The Challenge Ahead

Thursday, 17 April 2008, 15:06
3 mins read

  THE CHALLENGE AHEAD 

Swansea City FC  faces huge challenges next season in the Championship, possibly more so off the pitch than on.

Consider this – up to six clubs in each season (at present values) will have an approximate £10m head start  over us (parachute payments). 

There has been speculation about the prices of season tickets for the next campaign, and the need to achieve a  balance between being fair to our fans and raising sufficient revenue to make us as competitive as possible. 

We are lucky to be blessed with a manager who does not appear to need to outlay large sums to build his squad, but there is absolutely no doubt that we will need to make some player purchases, and our wage bill will inevitably rocket. 

A quick check shows that we are one of the cheapest in League One for admission prices, and even with a hike to £20 (East Stand) for next season, we will be one of , if not the, cheapest in the Championship. Can any of us begrudge a rise in prices to at least this level ?

I hear the arguments about us being a relatively “poor” area of the country, but I am sure that can be equally applied to other areas. 

I would also suggest that we need a significant investment in our Commercial and Marketing operations to step up to the level of  Championship clubs – I accept that we have come a long way in the last three years, but there is much ground to make up after years of wallowing in the lower divisions in an uninviting (however iconic), restrictive stadium. 

We now play in a rented stadium, so suffer the disadvantage of not being able to manage our operating costs, and make little profit from the revenues generated  by the bars, catering and hospitality throughout the stadium  –   a massive disadvantage against other clubs  –  this makes it even more vital for us to focus on, give resource to, and maximise, our Commercial and Marketing operations. 

We are extremely lucky to have a manager (and cohorts) who does not adopt the approach of throwing money at expensive buys, but is looking  to sensibly build a team. Which is to be particularly welcomed, as we cannot currently compete in financial terms with  

a)      the group of clubs in receipt of parachute payments

 – as a guide, for season 2005-06 (the latest for which the full Deloittes financial stats are available), the turnover of  parachute subsidised clubs Leicester, Norwich, Southampton and Wolves was each between £21 and £25m, as opposed to other Championship clubs Burnley, Cardiff, Plymouth, Preston and Stoke, who were in the range of £7 – £9m (which is where we will fit). 

b)      those clubs who operate their own stadia and have a well established Commercial/Marketing set up (almost everyone else in the division)    

Unfortunately, this would seem to give the bulk of the clubs in the Championship the advantage over us, but there is one huge plus that we have in our favour  –  we almost certainly have far less debt  than the majority of these clubs. 

So which way do we develop ?

The gamble of the big investor/sugar daddy route to achieve quick success and access the Premiership millions.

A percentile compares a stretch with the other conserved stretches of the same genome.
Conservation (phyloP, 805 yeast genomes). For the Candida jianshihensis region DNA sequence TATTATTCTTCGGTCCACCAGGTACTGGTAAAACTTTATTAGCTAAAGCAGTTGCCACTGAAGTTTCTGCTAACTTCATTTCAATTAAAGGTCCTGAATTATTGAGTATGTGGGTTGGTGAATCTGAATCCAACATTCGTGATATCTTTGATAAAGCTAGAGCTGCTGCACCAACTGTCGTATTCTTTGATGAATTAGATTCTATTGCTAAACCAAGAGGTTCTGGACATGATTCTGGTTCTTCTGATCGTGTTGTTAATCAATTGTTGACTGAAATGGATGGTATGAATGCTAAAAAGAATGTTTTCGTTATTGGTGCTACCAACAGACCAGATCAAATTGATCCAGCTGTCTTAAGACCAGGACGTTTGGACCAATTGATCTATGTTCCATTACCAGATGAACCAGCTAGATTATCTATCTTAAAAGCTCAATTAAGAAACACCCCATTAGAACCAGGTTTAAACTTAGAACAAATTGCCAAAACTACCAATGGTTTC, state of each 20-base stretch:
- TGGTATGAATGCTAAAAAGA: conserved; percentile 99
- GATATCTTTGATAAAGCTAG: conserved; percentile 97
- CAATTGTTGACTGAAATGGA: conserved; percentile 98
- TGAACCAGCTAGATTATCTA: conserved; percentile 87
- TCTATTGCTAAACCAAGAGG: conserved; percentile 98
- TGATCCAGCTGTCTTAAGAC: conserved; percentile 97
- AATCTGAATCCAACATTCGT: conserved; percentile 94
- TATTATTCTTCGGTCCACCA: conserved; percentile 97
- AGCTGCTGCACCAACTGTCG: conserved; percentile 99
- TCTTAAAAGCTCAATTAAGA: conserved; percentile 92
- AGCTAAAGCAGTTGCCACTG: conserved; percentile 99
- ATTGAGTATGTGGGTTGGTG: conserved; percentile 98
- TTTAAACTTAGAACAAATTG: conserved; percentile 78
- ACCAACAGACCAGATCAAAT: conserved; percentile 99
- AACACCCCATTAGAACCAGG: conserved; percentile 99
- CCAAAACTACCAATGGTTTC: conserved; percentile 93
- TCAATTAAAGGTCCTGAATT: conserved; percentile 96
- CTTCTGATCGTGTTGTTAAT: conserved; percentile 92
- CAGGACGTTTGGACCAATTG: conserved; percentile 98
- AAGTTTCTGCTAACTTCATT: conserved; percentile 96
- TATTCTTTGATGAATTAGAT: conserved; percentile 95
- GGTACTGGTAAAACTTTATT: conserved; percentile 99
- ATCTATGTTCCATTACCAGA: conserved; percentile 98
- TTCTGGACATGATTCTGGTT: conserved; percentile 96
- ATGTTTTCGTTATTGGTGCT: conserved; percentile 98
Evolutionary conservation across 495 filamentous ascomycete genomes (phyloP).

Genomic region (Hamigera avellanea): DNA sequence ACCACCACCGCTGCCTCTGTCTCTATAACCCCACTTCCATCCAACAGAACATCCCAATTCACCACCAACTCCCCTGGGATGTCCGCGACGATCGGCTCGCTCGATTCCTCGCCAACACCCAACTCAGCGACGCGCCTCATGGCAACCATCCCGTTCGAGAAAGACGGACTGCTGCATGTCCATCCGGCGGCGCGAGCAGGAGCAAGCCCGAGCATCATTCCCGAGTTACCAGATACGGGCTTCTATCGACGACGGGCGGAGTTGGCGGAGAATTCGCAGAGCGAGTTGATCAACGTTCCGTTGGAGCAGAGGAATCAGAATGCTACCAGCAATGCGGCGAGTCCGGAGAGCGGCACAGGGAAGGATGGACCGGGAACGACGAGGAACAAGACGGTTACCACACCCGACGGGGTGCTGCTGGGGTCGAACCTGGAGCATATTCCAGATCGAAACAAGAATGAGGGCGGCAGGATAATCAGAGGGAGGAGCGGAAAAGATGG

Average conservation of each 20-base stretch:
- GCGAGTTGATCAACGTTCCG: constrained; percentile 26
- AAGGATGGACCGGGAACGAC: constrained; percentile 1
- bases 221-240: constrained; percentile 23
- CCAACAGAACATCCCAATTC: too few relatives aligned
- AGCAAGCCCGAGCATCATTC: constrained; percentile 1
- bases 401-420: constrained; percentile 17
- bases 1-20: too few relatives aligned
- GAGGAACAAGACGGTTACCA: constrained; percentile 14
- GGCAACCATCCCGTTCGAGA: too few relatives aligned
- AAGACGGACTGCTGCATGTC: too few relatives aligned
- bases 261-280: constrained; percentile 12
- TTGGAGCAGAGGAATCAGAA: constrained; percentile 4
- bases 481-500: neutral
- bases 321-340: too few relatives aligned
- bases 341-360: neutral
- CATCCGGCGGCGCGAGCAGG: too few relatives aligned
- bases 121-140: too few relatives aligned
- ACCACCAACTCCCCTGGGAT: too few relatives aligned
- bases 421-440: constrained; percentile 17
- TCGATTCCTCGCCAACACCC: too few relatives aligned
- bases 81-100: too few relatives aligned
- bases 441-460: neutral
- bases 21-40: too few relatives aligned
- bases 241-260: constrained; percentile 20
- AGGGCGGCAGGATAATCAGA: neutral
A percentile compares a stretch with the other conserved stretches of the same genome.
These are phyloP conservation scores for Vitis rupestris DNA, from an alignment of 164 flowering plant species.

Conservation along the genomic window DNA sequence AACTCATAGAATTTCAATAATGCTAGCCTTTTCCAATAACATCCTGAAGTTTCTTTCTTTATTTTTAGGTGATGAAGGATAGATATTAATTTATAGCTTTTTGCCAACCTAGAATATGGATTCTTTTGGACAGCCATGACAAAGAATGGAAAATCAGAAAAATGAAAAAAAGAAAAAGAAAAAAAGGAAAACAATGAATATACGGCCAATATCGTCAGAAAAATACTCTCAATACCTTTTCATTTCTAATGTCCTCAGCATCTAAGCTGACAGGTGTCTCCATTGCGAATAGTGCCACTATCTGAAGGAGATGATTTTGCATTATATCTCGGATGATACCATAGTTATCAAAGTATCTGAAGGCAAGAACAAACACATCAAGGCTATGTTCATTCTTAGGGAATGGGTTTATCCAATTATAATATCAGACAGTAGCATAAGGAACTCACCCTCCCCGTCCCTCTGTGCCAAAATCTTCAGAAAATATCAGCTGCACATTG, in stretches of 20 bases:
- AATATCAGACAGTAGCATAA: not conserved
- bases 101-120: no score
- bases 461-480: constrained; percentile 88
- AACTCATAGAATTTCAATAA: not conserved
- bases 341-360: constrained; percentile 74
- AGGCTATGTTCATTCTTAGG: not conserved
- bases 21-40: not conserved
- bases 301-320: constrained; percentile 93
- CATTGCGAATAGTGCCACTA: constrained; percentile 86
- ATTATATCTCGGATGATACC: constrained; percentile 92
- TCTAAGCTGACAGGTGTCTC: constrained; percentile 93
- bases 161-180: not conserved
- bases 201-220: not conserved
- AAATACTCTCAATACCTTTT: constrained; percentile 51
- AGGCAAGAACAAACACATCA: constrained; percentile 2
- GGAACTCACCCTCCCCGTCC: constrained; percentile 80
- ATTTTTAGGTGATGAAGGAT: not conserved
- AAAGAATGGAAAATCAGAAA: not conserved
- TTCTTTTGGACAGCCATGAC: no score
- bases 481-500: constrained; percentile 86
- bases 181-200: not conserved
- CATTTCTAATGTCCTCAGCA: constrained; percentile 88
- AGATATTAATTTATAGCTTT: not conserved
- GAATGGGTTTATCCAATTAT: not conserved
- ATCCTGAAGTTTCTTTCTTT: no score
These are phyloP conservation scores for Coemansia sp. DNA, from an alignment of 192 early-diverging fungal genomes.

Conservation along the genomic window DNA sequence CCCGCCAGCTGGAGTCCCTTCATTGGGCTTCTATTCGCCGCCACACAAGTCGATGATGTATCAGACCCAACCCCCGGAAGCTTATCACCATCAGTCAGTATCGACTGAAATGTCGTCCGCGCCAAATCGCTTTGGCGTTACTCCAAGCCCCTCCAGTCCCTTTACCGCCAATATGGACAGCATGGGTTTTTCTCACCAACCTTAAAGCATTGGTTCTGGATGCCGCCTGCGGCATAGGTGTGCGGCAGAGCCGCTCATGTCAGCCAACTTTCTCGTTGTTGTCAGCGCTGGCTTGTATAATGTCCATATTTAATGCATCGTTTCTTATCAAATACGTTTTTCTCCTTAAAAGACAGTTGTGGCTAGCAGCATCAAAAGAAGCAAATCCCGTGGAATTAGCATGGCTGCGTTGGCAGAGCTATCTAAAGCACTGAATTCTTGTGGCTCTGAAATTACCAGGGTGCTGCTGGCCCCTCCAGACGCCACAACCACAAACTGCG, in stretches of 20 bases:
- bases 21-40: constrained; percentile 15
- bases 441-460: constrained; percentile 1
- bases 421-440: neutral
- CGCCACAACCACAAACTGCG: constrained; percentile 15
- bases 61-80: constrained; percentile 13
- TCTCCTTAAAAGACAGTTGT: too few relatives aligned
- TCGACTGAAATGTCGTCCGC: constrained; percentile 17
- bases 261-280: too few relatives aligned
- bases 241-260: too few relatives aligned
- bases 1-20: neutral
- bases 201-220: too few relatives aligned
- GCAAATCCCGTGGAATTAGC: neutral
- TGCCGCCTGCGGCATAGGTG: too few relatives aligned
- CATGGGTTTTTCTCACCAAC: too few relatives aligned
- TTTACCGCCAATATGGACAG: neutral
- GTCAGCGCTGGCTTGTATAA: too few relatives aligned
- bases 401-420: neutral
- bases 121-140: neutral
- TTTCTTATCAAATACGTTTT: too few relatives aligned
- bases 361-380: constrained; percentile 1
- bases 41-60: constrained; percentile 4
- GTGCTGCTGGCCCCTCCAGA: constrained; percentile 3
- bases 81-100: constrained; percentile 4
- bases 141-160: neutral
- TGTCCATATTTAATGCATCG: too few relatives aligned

Or, as the likes of the  Swans Trust would advocate, a strategy of steady, controlled growth that does not put us in hock, and not in the control of one or two major investors.

  The sugar daddy route

Do we accept major investment in the club by one or two investors (probably £5 – 10m to have any impact), which would almost certainly be invested in players, with the need for relatively short term success to fund the player investment and ongoing cost ?

A downside to acceptance of this is that these investors will seek shares for their investment, and the likelihood is that the club will (effectively) be controlled by these people, with the fans’ influence (through the Trust shareholding) being diluted to a position of not being able to act as a brake when needed.

Such a gamble could make us, if successful, into a Reading or Wigan. If unsuccessful, a Leeds or Luton !!!

 Long term, steady progress

The sensible approach – build up the fan base with season ticket incentives and a customer friendly, family focus, allied to investment in our Commercial and Marketing functions. 

Look to achieve a balance of maximising revenues and our fan base  –  on the basis that we have 8000 Season ticket/Premier holders, we really should be targeting 11000+  for our inaugural Championship season. The club also needs to increase its commercial and match day revenues.

Also, as a Championship club, should we be looking to expand on our city centre presence and also make match day ticket purchase available there ?

 WHAT’S IT TO  BE ? 

The points above do not even bring in to consideration the need for development of our youth and training facilities, a huge investment in themselves. Do we invest available monies in these areas, or divert them to the immediacy of first team strengthening in pursuit of the Premiership pot of gold ?  

Above all, we need to hold on to our current manager for as long as possible, and to achieve this I think we need to show him that we possess the professionalism and (controlled) ambition that matches his professionalism and integrity.    

Images courtesy of Getty Images, Athena Picture Agency and Swansea City Football Club.
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